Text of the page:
Each one of us will stand before God upon the end of our lives. We will have to answer to Him for how we conducted ourselves. Those of us who are parents will have to give an account as to how well we did or did not fulfill our grave responsibility to teach our children God’s divine law.
That’s right. It is the teaching of the Catholic Church, and really by natural law too that parents are seriously obligated to educate their children God’s moral precepts. The duty of parenthood extends beyond teaching children how to cook, how to swing a baseball bat, or even natural consequences to actions. The burden to teach one’s youth logically leads to a grave responsibility to teach children the highest truth: God’s divine law.
Failure in this regard could be the difference in each parent’s eternal salvation. If you neglect to teach by example in leading your children in attending Mass, praying to God, and leading a moral life, you jeopardize your soul. For, once you become a parent, impressionable eyes are watching your every move and may conclude unjustly that God is not due the respect He deserves on account of your laxity.
But don’t just take my word for it that the Church teaches parents hold this grave responsibility. What follows are excerpts from various teachings of the Church about our awesome obligation as parents to educate our children about Christ and His Church. All emphasis below is my own.
“Recite [my commands] to your children and talk about them when you are at home and when you are away, when you lie down and when you rise” –Deuteronomy 6:7 (NRSV).
“Since parents have conferred life on their children, they have a most solemn obligation to educate their offspring. Hence, parents must be acknowledged as the first and foremost educators of their children.
Their role as educators is so decisive that scarcely anything can compensate for their failure in it. For it devolves on parents to create a family atmosphere so animated with love and reverence for God and others that a well-rounded personal and social development will be fostered among the children. Hence, the family is the first school of those social virtues which every society needs.
It is particularly in the Christian family, enriched by the grace and office of the sacrament of matrimony, that children should be taught from their early years to have a knowledge of God according to the faith received in Baptism, to worship Him, and to love their neighbor.” –Gravissimum educationis, 3.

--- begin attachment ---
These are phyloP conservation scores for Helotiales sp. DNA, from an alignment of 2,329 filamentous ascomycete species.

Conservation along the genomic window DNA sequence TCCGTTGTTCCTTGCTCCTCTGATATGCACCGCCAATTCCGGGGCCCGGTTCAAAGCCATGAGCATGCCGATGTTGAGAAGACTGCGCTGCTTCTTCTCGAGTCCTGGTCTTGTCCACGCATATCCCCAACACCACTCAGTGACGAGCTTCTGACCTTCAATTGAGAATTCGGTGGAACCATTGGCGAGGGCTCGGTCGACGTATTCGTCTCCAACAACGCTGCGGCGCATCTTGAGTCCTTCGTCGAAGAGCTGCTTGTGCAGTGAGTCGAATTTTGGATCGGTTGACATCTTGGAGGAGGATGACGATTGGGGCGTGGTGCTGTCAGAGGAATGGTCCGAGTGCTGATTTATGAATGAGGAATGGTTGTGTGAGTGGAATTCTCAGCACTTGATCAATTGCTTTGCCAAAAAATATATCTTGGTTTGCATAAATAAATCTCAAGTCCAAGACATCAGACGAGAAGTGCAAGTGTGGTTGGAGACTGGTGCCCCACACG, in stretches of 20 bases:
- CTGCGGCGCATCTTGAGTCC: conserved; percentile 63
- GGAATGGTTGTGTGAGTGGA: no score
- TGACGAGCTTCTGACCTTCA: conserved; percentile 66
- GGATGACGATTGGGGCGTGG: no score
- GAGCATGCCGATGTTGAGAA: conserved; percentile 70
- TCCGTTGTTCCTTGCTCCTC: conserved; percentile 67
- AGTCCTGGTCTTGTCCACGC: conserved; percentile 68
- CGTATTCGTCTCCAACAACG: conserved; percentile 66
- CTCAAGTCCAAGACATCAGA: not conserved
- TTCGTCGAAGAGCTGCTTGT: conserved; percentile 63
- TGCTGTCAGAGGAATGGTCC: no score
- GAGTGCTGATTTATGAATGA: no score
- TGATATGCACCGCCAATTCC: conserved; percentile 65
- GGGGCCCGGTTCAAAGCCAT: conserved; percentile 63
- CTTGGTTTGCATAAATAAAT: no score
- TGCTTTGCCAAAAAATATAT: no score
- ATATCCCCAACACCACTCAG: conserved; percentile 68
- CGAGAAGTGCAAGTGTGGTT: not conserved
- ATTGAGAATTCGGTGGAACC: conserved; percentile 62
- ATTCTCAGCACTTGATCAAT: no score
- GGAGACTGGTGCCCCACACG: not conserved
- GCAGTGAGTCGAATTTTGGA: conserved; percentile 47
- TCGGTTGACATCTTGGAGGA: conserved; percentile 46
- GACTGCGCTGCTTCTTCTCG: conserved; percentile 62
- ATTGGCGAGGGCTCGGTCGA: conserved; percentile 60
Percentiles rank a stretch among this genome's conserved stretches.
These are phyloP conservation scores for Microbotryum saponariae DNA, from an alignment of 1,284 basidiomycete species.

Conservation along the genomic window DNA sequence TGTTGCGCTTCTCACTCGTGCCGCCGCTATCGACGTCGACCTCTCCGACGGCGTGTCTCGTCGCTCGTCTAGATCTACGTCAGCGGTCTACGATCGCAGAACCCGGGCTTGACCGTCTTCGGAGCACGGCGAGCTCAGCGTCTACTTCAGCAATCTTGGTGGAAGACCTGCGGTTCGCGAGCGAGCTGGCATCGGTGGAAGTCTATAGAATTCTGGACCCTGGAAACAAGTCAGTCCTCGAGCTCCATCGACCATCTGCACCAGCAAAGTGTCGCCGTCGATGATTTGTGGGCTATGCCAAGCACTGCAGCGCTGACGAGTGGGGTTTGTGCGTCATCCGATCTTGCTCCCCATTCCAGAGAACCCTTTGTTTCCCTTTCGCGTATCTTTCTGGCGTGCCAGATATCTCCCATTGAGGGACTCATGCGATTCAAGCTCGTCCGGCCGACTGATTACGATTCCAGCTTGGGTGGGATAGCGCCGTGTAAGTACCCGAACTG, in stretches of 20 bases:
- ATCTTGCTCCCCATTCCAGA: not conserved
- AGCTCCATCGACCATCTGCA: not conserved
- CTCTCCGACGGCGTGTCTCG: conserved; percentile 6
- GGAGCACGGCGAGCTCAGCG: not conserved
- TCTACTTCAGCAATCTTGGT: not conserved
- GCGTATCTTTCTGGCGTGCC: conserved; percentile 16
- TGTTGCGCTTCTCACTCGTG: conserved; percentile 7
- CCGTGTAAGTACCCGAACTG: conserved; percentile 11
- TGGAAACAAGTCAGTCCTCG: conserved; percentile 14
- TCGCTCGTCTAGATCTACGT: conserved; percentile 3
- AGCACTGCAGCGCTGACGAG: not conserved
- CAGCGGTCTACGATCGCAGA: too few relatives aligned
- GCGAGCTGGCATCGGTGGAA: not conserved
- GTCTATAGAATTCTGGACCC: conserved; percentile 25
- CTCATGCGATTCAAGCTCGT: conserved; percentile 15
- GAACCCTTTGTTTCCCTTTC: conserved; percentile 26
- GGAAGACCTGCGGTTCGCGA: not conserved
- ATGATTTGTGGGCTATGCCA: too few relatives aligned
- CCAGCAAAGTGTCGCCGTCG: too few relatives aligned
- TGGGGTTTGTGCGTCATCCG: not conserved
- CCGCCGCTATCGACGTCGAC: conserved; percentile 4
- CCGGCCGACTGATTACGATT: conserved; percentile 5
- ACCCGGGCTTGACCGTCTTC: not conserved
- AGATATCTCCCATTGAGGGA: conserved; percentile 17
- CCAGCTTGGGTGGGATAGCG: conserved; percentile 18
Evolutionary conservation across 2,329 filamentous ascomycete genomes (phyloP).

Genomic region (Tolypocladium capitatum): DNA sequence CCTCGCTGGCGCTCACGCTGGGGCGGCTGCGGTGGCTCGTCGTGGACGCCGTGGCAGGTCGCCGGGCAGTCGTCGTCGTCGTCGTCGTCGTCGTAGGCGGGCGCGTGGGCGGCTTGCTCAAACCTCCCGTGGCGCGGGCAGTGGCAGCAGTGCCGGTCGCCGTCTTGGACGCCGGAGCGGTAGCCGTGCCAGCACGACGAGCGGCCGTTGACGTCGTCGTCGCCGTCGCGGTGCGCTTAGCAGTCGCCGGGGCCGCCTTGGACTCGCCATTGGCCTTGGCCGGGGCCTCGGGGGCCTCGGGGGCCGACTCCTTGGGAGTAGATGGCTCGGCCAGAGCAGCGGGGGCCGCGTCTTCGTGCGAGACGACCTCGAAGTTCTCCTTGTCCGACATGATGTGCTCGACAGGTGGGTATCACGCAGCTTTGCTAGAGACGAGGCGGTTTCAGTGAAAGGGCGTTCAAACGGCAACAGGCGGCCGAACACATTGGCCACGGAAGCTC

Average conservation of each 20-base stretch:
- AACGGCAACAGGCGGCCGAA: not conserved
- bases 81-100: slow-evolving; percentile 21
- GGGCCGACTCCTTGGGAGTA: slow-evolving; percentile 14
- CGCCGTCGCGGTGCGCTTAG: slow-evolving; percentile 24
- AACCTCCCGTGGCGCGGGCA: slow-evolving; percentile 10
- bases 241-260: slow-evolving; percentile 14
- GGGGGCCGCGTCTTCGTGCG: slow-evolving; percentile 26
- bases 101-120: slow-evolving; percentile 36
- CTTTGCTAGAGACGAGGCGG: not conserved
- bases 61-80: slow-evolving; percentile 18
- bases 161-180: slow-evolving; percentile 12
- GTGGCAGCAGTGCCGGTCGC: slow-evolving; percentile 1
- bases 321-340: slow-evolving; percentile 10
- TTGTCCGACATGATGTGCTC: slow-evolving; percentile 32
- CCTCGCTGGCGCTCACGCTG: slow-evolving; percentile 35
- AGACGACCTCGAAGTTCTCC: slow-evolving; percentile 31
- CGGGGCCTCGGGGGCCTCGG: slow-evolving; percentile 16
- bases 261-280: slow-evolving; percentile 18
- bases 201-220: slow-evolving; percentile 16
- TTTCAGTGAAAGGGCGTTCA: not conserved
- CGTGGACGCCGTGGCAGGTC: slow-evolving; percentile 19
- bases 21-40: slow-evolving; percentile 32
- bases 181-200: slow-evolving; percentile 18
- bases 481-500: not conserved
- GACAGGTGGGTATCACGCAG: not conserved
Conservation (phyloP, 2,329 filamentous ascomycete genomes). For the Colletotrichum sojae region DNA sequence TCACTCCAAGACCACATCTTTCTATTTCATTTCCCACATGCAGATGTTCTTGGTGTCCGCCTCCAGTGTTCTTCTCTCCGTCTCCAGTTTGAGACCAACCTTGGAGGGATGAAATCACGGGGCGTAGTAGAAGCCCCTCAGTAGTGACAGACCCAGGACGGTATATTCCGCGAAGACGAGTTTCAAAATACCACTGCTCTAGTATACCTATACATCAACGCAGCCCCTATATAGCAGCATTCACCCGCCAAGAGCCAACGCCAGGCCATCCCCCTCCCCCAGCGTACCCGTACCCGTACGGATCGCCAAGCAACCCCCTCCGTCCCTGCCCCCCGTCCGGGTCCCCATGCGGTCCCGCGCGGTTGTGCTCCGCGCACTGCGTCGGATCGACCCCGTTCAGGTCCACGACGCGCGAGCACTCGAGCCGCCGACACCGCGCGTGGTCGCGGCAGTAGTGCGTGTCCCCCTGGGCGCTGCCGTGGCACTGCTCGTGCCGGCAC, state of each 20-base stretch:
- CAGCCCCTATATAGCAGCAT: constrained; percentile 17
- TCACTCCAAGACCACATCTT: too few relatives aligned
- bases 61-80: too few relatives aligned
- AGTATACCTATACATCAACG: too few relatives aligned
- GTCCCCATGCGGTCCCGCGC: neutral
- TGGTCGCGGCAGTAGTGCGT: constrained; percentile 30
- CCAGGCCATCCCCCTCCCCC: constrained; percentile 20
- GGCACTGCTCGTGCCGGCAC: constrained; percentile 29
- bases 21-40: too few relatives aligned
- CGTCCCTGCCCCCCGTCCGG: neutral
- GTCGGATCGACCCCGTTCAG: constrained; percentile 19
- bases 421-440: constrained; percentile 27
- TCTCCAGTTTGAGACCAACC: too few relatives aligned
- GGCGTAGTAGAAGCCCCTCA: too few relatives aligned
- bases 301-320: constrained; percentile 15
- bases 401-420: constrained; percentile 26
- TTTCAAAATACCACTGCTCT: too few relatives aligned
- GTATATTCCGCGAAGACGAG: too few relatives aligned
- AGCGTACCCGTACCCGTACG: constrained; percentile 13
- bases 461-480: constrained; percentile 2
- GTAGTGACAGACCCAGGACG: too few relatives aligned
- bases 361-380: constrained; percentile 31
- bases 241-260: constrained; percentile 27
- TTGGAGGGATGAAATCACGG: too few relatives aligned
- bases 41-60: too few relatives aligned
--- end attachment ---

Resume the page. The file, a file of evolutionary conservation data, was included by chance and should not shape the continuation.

“Education in the faith by the parents should begin in the child’s earliest years. This already happens when family members help one another to grow in faith by the witness of a Christian life in keeping with the Gospel. Family catechesis precedes, accompanies, and enriches other forms of instruction in the faith. Parents have the mission of teaching their children to pray and to discover their vocation as children of God. The parish is the Eucharistic community and the heart of the liturgical life of Christian families; it is a privileged place for the catechesis of children and parents.” –Catechism of the Catholic Church, 2226.
“Such an education does not merely strive to foster maturity… in the human person. Rather, its principal aims are these: that as baptized persons are gradually introduced into a knowledge of the mystery of salvation, they may daily grow more conscious of the gift of faith which they have received; that they may learn to adore God the Father in spirit and in truth (cf. Jn. 4:23), especially through liturgical worship; that they may be trained to conduct their personal life in true righteousness and holiness, according to their new nature (Eph. 4:22-24), and thus grow to maturity, to the stature of the fullness of Christ (cf. Eph. 4:13), and devote themselves to the upbuilding of the Mystical Body. Moreover, aware of their calling, they should grow accustomed to giving witness to the hope that is in them (cf. 1 Pt. 3:15), and to promoting the Christian transformation of the world.” – Gravissimum educationis, 2.